The rest of the week is all about Xterra Nationals at Lake Tahoe. I am doing a partial taper for this race as to not jeopardize to greatly my training for Worlds in just 4wks. Bring it.

Tuesday, September 23, 2008

All Hail the Triathlete's Wetsuit

Not really. I don't like swimming in a wetsuit even if it makes me :07/100m faster. This year of racing has actually worked out pretty well in favor of my distaste. Kind of ironic, but the only two races that I wore a wetsuit in were both in Arizona...yeah the state where it is over 100 degrees right now as we talk.

Why the fuss? Well, Xterra Nationals at Lake Tahoe is next weekend and it is requires a wetsuit. For today's swim and for pretty much every swim between now and Tahoe, I will for some % of each workout be in my wetsuit. Don't get me wrong, my Zoot Zenith is very nice and was the best one for me when I spent hours trying tons of them on months ago at Trisports' endless pool.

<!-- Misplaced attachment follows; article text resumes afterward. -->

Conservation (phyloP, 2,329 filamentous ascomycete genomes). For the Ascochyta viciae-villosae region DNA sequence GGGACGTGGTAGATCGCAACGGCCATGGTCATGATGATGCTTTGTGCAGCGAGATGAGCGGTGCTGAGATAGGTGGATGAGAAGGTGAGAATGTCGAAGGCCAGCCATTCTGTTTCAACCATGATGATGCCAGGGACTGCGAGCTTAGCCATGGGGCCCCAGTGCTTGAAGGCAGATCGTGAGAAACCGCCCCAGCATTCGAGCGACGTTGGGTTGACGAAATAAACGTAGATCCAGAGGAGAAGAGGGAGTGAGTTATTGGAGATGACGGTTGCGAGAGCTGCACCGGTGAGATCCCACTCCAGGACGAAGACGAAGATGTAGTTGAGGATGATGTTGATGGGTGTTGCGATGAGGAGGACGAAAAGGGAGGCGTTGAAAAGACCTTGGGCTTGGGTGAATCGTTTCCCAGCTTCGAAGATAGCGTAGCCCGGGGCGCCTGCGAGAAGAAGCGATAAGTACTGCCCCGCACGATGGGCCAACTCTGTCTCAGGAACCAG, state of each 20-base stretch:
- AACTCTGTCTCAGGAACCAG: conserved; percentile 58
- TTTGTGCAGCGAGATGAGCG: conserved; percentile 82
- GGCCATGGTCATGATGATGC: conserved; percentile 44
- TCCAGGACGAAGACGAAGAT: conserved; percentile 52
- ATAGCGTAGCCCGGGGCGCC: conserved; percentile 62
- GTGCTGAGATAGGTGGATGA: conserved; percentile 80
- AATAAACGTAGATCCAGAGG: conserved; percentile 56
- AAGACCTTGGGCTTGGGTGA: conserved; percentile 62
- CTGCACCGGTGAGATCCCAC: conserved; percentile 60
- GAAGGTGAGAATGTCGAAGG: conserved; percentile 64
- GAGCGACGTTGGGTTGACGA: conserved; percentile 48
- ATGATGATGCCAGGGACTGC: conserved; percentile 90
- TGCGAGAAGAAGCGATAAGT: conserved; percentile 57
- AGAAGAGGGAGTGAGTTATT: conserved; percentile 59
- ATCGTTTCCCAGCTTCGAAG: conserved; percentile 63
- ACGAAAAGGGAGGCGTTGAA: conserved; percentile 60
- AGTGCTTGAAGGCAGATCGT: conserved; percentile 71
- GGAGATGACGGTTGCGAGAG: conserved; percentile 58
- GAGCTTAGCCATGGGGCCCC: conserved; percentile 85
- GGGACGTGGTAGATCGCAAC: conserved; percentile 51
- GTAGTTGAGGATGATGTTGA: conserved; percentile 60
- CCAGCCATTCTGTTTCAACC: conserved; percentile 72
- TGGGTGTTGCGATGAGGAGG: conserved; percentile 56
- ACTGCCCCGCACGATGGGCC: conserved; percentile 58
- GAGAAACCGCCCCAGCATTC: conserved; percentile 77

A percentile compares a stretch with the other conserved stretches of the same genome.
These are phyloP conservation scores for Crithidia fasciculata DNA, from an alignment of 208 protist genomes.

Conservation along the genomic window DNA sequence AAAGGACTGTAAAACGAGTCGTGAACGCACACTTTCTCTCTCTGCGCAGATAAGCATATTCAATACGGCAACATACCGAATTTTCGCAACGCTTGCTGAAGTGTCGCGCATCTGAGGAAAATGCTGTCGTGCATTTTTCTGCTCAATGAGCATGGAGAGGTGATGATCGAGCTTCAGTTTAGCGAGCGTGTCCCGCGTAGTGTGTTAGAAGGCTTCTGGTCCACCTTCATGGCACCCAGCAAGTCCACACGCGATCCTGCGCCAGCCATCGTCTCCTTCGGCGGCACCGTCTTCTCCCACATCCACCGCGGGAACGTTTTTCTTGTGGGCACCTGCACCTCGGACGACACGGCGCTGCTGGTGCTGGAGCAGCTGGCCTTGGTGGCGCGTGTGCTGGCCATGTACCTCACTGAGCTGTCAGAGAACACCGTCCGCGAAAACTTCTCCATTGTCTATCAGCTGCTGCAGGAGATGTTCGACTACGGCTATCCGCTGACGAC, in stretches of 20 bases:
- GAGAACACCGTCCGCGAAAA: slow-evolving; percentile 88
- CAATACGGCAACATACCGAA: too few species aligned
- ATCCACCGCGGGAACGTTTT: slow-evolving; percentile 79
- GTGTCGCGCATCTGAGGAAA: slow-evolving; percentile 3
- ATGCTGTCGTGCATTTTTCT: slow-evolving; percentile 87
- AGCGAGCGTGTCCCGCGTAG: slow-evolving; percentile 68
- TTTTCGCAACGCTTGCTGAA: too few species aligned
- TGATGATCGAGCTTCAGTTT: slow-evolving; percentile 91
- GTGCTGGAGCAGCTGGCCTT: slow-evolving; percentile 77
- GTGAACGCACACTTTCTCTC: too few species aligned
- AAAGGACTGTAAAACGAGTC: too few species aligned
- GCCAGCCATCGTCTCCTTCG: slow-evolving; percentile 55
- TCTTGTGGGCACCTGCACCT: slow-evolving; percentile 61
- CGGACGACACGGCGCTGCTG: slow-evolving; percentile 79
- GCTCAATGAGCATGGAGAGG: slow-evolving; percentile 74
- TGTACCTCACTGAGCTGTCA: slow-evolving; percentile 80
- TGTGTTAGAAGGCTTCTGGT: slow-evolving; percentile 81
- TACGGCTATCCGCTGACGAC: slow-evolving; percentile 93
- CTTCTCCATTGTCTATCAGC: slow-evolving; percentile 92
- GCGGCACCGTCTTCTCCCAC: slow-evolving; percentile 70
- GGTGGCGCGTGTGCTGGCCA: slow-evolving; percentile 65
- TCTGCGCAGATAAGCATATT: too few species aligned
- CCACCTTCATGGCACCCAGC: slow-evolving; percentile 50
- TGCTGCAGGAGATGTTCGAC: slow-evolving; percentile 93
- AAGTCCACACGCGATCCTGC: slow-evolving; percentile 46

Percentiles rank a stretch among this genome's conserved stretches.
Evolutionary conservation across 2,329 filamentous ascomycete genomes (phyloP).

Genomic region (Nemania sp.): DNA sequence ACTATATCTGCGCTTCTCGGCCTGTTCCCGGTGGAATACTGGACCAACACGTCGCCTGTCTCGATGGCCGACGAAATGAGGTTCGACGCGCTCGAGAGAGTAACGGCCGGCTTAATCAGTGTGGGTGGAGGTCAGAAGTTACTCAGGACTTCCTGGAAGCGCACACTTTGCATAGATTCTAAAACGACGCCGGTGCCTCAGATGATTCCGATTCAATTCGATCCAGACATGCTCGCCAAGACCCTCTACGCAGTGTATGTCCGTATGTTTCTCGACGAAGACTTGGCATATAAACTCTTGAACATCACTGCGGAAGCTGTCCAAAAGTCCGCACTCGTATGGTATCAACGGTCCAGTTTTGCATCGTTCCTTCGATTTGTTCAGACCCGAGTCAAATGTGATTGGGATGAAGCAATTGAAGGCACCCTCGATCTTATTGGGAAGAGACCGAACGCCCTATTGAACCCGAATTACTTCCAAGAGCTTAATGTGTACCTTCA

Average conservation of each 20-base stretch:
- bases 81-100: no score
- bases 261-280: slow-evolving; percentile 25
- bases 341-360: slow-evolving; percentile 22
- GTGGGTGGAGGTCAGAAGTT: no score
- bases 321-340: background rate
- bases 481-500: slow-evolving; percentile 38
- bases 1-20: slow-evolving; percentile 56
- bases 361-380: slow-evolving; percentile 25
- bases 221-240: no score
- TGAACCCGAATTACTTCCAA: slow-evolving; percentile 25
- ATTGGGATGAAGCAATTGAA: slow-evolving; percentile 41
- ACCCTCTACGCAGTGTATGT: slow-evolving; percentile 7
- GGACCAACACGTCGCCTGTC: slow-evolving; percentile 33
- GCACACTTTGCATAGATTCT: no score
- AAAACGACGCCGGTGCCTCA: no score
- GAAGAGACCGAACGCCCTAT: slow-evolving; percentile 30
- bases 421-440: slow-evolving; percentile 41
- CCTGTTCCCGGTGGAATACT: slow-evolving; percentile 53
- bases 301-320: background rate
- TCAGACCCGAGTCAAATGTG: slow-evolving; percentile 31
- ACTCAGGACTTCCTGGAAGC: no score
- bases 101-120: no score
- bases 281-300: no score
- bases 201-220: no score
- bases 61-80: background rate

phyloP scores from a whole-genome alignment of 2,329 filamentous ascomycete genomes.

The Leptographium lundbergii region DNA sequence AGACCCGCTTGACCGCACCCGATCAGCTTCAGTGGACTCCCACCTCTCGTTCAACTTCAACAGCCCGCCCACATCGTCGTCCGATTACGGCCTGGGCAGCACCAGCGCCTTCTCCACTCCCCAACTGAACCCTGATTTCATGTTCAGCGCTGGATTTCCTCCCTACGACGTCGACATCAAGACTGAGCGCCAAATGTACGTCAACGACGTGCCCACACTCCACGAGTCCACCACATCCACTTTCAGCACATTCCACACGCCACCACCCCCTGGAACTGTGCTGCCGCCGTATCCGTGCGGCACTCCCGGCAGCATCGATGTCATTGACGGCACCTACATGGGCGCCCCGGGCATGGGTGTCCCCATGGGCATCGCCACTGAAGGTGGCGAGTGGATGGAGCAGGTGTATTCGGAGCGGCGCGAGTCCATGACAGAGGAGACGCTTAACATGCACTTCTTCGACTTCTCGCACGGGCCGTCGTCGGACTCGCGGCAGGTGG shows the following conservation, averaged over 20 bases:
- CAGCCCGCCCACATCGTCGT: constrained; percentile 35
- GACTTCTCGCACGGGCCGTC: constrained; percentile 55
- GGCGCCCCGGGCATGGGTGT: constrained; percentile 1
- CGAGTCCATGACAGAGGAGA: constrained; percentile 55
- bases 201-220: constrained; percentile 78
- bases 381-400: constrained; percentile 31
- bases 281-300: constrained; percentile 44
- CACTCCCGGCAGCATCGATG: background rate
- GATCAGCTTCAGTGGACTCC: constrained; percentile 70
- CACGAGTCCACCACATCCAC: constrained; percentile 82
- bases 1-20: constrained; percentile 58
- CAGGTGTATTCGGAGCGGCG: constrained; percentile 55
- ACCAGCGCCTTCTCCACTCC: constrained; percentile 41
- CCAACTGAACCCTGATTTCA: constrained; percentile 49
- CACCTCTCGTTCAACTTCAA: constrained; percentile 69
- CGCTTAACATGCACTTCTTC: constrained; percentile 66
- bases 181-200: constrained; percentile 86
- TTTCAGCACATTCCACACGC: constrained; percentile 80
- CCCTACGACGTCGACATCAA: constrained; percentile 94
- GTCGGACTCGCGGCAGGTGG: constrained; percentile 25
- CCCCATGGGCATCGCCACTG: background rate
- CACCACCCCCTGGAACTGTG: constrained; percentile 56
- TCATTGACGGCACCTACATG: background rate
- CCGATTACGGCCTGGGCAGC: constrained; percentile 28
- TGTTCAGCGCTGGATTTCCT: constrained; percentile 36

I wore my Zenith for about 2000m today. At first, I felt like I could barely move. Once through some basic warm up sets and drills, the suit started to feel better/I started getting more use to it. The only saving grace for the wetsuit today was that it helped me post my fastest 100m splits ever. Yes, I know a wetsuit inherently is faster, but I am not sure I have actually swam enough in a suit to really take advantage of it. Whatever the "speed" case is, come Tahoe, I will not be surprised by how the suit feels or by how the suit impacts my stroke.